Peru – Guidance to business


It is also noteworthy that Peru has taken significant steps to implement due diligence standards. In this regard, in 2018 it adhered to the OECD Council Recommendation on Due Diligence Guidance for a RBC, which adds to previous accessions to the Council Recommendations on Due Diligence Guidance for the mining sector in 2011 and the textile and footwear sector in 2017.

In particular, the Due Diligence Guidance for a Responsible Business Conduct, published in 2018, in addition to having been agreed by governments, trade unions, companies, and civil society, seeks to promote a consensus on due diligence and also to help companies implement the due diligence recommendations contained in the Guiding Principles, as well as in the Tripartite Declaration of Principles Concerning Multinational Enterprises and Social Policy of the International Labour Organization (ILO) (cf. OECD, 2018). – page 8

Despite persistent problems such as the high level of informality and, recently, the global pandemic of Covid-19, the formal business sector has progressively adopted good practices guided by the Guiding Principles and other related international standards. – page 9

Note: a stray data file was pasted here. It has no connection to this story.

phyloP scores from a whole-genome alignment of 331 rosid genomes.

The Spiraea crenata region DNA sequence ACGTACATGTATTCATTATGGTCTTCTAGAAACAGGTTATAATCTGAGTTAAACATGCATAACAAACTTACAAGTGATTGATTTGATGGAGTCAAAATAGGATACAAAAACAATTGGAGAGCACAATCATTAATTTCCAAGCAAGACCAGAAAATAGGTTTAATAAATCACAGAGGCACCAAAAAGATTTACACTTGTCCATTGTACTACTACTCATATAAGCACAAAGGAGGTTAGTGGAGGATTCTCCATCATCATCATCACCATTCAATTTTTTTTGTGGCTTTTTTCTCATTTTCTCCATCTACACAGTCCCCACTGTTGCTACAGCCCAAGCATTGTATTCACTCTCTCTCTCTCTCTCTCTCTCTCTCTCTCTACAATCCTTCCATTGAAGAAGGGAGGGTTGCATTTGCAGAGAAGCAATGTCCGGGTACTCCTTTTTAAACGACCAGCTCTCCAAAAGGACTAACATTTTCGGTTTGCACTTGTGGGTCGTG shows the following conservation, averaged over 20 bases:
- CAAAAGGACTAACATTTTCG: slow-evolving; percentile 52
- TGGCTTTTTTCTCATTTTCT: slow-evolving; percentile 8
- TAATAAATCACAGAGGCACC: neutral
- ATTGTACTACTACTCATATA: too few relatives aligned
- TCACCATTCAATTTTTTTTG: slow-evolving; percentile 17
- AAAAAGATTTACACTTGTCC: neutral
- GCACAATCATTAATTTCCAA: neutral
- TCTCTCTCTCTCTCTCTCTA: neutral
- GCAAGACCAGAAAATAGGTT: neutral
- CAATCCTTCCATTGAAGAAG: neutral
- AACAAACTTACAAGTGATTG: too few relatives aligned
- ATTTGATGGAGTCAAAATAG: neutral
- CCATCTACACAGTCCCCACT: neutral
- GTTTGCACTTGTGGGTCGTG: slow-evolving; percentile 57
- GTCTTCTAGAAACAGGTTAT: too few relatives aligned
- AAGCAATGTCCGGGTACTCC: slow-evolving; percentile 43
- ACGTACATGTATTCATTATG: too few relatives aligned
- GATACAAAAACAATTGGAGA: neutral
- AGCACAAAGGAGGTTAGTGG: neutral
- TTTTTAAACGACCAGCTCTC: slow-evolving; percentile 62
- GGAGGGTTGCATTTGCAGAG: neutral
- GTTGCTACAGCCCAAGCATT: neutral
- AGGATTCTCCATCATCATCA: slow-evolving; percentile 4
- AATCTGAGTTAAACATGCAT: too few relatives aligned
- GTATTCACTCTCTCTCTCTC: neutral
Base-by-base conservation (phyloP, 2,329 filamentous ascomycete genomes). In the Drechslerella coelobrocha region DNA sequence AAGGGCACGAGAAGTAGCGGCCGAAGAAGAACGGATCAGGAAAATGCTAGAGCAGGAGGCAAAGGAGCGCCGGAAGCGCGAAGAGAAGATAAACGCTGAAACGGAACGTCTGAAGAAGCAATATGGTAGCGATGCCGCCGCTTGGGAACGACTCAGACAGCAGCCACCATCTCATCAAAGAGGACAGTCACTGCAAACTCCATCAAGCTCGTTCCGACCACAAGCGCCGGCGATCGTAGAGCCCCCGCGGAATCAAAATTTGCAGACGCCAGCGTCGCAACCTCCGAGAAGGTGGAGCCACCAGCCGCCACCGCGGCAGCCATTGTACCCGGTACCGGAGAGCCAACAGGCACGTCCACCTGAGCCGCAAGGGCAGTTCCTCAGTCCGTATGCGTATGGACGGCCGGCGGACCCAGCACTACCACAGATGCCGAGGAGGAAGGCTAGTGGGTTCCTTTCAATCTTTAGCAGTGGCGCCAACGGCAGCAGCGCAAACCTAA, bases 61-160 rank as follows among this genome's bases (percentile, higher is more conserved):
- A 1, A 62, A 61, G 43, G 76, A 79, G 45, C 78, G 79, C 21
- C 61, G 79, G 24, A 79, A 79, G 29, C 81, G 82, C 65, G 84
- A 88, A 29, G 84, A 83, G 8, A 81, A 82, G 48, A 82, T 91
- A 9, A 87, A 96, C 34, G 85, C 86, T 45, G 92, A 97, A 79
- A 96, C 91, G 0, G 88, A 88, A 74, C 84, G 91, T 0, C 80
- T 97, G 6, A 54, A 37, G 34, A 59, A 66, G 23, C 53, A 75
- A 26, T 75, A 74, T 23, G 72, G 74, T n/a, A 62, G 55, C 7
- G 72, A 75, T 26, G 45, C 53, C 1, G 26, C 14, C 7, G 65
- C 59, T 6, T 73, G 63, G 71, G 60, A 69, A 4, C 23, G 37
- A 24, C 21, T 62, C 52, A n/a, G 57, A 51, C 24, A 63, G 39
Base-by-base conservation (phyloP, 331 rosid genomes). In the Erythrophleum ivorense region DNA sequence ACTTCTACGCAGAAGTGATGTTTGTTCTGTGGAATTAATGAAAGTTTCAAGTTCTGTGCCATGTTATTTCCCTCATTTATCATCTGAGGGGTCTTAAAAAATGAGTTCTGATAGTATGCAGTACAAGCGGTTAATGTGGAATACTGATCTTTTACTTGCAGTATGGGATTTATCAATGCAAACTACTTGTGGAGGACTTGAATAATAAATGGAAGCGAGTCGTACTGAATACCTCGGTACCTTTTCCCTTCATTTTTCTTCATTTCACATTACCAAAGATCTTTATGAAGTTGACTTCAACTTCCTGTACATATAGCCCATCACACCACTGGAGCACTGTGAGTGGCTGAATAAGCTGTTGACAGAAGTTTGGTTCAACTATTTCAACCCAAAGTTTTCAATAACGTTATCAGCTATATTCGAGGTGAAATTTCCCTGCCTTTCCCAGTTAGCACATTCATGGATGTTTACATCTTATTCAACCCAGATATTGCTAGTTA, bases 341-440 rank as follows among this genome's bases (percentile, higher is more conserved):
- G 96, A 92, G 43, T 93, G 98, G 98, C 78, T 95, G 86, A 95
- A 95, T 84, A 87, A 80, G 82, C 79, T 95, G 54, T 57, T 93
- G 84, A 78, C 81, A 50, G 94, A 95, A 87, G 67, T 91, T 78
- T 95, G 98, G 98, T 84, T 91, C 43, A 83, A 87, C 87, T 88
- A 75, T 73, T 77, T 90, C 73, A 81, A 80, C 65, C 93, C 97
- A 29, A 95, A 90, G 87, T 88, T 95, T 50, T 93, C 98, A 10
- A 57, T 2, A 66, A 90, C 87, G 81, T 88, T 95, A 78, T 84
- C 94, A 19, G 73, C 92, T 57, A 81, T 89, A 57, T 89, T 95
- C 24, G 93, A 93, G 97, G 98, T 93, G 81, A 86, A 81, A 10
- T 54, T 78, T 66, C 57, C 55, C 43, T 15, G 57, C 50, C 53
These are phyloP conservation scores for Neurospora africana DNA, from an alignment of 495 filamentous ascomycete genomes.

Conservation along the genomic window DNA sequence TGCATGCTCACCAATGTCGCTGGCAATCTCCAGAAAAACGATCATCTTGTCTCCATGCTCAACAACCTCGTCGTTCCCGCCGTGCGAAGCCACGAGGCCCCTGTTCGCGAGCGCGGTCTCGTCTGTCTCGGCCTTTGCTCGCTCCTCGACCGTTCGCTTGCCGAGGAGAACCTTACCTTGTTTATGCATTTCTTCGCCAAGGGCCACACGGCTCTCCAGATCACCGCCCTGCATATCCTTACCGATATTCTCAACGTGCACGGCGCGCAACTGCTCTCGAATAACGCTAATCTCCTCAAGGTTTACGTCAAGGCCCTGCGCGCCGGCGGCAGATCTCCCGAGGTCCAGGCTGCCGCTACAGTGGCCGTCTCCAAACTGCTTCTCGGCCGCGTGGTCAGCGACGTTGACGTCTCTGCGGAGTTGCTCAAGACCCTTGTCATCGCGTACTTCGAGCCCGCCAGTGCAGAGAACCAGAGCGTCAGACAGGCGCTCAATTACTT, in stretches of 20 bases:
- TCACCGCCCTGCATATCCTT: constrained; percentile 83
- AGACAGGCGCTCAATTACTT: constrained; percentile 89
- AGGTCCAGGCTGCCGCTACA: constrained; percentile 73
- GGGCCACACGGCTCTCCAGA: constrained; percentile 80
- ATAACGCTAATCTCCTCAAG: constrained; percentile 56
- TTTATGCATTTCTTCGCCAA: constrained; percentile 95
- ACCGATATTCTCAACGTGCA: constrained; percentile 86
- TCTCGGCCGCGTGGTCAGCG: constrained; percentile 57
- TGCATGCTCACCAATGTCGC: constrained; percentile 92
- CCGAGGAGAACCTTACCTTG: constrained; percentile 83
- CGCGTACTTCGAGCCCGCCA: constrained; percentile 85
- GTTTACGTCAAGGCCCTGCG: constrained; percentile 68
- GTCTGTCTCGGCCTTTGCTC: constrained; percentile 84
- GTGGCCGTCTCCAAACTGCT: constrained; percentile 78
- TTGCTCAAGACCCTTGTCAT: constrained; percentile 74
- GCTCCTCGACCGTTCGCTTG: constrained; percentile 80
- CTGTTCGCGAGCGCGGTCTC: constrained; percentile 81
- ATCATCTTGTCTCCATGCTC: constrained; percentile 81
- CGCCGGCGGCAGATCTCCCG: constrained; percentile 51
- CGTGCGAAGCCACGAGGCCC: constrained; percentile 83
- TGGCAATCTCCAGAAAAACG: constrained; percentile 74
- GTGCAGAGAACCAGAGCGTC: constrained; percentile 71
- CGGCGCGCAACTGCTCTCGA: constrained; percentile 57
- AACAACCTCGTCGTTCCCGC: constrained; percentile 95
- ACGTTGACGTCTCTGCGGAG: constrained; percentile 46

3.2. Conclusions of the specific issues

Training needs

In general, the survey applied by OHCHR shows that the representatives of the NAP Multi-stakeholder Roundtable claim to have a medium level of knowledge about the business and human rights framework and RBC, and therefore consider it important to implement an adequate training strategy on the subject, in order to demystify preconceptions and further position the human rights approach in business management. Although there is familiarity with international instruments, as well as with the 2030 Agenda, the Guiding Principles, ILO studies on RBC in Peru, among others. In addition, there is still a need for training on corporate due diligence, both in business activities and supply chains. Likewise, there is an acceptable level of knowledge on the Guiding Principles, but this needs to be reinforced for the remediation pillar. – page 41

Due diligence mechanisms